Law enforcement agencies say that as soon as they tackle one scam, another pops up.

In Oakdale and Woodbury recently, 74 private day care providers heard from "parents" alleging sexual abuse of a girl in their care. The extortion letter demanded money in exchange for silence, but police say none of the providers fell for the ruse.

Research shows criminals still snare most victims over the phone. In a debt collection scam, people are told they owe money for a past debt and must wire money or risk arrest and prosecution. In an impostor scam, callers impersonate the IRS, the FBI or local police.

"They certainly aren't afraid to use threats to get what they need," said Washington County Sheriff Dan Starry, whose office receives dozens of complaints a month. "What I would tell people is, ask questions. That's when they get nervous and hang up, or give more information to help us find them."

Hendrickson said that because of advanced technology, scams are now "a numbers game" where criminals exploit increased access to personal information.

"They send out thousands of e-mails, make thousands of robocalls, they never really stop. Like sharks, they're always circling," he said.

State lacks data on scams

The Minnesota attorney general's office has joined 44 other states in an effort to persuade five national telecommunications companies to implement stronger call-blocking technology. "The better solution is to stop intrusive calls before they ever reach the consumer," the attorneys general wrote.

Wogsland said there's concern that phone companies haven't stopped thieves. Robocalls and "spoofing" — faking a local phone number — render caller ID and do-not-call lists useless, he said.

Attorney General Lori Swanson sued Global Gateway, a Florida debt collection company that wasn't licensed to operate in Minnesota. Using various names and making threats, the company scammed a 42-year-old Brooklyn Park resident out of $366.95 she didn't owe and badgered a 53-year-old Lauderdale man at work while telling his mother, 73, that it was her responsibility to make him pay. The suit documents other attempts to defraud Minnesotans.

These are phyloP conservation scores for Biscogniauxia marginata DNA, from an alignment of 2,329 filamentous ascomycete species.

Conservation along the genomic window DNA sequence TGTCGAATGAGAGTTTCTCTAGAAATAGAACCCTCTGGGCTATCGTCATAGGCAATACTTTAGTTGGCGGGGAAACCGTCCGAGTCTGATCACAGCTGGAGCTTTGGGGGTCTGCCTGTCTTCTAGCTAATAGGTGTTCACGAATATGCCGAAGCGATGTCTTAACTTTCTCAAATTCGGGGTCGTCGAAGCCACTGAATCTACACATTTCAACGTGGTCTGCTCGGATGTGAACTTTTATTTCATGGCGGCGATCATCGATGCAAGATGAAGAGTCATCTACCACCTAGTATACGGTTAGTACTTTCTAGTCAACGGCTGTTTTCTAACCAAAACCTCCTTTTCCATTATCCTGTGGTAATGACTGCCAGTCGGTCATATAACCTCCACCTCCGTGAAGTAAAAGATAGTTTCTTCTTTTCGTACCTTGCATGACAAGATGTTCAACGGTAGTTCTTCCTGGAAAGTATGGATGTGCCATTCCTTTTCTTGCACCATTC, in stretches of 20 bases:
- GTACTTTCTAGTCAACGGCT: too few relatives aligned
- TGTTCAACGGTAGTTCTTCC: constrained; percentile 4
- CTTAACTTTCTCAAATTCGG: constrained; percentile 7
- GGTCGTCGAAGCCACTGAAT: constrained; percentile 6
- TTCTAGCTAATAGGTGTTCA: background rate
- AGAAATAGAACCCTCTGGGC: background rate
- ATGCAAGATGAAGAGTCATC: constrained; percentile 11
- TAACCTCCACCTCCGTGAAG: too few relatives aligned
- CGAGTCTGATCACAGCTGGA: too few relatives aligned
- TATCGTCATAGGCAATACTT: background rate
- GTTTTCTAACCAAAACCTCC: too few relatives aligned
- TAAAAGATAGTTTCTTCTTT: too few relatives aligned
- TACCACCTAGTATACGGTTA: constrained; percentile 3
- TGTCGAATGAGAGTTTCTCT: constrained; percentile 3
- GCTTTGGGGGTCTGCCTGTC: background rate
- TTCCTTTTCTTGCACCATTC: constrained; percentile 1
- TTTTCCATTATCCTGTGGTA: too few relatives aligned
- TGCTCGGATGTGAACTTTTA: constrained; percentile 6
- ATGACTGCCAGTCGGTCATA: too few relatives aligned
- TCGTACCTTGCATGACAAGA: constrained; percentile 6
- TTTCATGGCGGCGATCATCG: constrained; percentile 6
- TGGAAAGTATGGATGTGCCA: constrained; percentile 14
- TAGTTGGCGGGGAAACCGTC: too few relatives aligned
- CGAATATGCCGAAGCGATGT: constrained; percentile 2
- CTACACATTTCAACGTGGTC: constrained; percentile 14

Phony debt collection scams sometimes succeed because "people aren't sure whether they owe a debt," Wogsland said.

Stacie Bosley, a Hamline University behavioral economics professor, said too little is known in Minnesota about why victims fall for scams and what should be done to help them avoid deception.

"Pitfalls about investments, about health, about decisionmaking when confronted with a tempting offer — those are things I think we haven't done a good enough job with," she said.

Moreover, Minnesotans are at greater risk because the state lacks a comprehensive database of scam complaints, said Bosley, whose research specialty is Ponzi and pyramid schemes.

"It is too difficult to get information," she said. "We're not getting a clear picture of what's happening in Minnesota. It hits like wildfire."

Another economist, Prentiss Cox of the University of Minnesota, said a federal task force is needed to prosecute scams originating overseas. Each of the 50 states independently filing lawsuits won't stop criminals, said Cox, who formerly managed the consumer enforcement division in the Minnesota attorney general's office.

Cox said it's nearly impossible to teach people how to avoid scams because criminals quickly adapt to detection and skillfully prey on people.

"Different scams approach different emotions," he said. "Greed and fear is mostly what it is."